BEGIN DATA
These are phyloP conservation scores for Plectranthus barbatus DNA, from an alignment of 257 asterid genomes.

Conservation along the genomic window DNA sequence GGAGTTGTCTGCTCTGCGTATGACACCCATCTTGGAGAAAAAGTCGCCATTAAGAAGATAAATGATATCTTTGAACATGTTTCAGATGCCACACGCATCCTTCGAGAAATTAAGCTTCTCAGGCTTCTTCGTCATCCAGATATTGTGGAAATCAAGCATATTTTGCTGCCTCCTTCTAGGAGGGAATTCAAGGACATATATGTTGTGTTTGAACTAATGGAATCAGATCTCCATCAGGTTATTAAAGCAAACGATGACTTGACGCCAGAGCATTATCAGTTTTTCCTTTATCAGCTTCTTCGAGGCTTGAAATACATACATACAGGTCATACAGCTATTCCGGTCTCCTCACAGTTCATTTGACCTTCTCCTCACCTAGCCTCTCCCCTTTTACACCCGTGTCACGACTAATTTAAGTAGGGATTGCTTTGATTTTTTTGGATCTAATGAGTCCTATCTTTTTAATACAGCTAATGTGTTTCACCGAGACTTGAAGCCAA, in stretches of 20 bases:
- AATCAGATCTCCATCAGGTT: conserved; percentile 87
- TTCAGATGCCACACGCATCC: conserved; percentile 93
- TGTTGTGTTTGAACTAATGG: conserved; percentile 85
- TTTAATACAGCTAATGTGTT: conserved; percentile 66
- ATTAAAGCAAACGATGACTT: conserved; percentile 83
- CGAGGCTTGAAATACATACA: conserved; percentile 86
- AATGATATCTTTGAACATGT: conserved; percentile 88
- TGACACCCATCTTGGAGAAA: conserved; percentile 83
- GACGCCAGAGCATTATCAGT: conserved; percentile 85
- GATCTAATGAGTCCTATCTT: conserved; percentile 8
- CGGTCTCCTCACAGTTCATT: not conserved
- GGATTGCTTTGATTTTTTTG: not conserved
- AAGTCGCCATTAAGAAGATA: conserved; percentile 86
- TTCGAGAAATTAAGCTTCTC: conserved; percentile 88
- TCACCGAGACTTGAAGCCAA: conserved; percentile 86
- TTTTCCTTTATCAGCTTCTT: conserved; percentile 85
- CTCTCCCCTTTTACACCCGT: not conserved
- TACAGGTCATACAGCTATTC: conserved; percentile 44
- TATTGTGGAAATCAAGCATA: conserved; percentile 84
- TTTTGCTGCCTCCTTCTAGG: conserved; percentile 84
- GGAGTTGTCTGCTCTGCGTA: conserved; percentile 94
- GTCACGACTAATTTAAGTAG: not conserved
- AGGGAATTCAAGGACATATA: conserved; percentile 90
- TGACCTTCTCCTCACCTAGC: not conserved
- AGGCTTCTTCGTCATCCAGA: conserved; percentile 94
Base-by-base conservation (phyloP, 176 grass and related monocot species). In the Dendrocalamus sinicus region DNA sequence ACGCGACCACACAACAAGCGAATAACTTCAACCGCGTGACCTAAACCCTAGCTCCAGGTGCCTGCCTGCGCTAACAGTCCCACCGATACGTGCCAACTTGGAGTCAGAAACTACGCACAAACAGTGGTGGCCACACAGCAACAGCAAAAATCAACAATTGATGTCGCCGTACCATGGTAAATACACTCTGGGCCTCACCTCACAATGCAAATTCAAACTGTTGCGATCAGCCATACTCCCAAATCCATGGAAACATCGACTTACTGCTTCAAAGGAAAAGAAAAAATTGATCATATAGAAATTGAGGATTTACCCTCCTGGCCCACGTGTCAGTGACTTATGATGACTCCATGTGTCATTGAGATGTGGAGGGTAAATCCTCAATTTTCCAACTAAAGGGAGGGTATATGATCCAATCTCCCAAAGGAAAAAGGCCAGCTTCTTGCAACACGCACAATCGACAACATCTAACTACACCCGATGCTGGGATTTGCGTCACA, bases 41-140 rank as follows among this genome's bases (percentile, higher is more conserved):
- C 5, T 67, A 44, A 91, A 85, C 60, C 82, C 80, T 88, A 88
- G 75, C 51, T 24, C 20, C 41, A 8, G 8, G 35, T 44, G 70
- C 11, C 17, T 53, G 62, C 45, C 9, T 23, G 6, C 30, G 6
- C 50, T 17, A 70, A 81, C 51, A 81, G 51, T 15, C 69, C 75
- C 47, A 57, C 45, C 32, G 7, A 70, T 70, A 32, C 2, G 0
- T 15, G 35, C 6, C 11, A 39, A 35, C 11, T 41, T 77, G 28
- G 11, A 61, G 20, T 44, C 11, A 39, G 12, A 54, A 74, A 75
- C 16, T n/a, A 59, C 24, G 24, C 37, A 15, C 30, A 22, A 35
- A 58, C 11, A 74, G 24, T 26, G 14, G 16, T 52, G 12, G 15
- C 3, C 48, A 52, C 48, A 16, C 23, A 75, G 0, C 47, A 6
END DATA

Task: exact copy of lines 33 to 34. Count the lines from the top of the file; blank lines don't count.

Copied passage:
- C 47, A 57, C 45, C 32, G 7, A 70, T 70, A 32, C 2, G 0
- T 15, G 35, C 6, C 11, A 39, A 35, C 11, T 41, T 77, G 28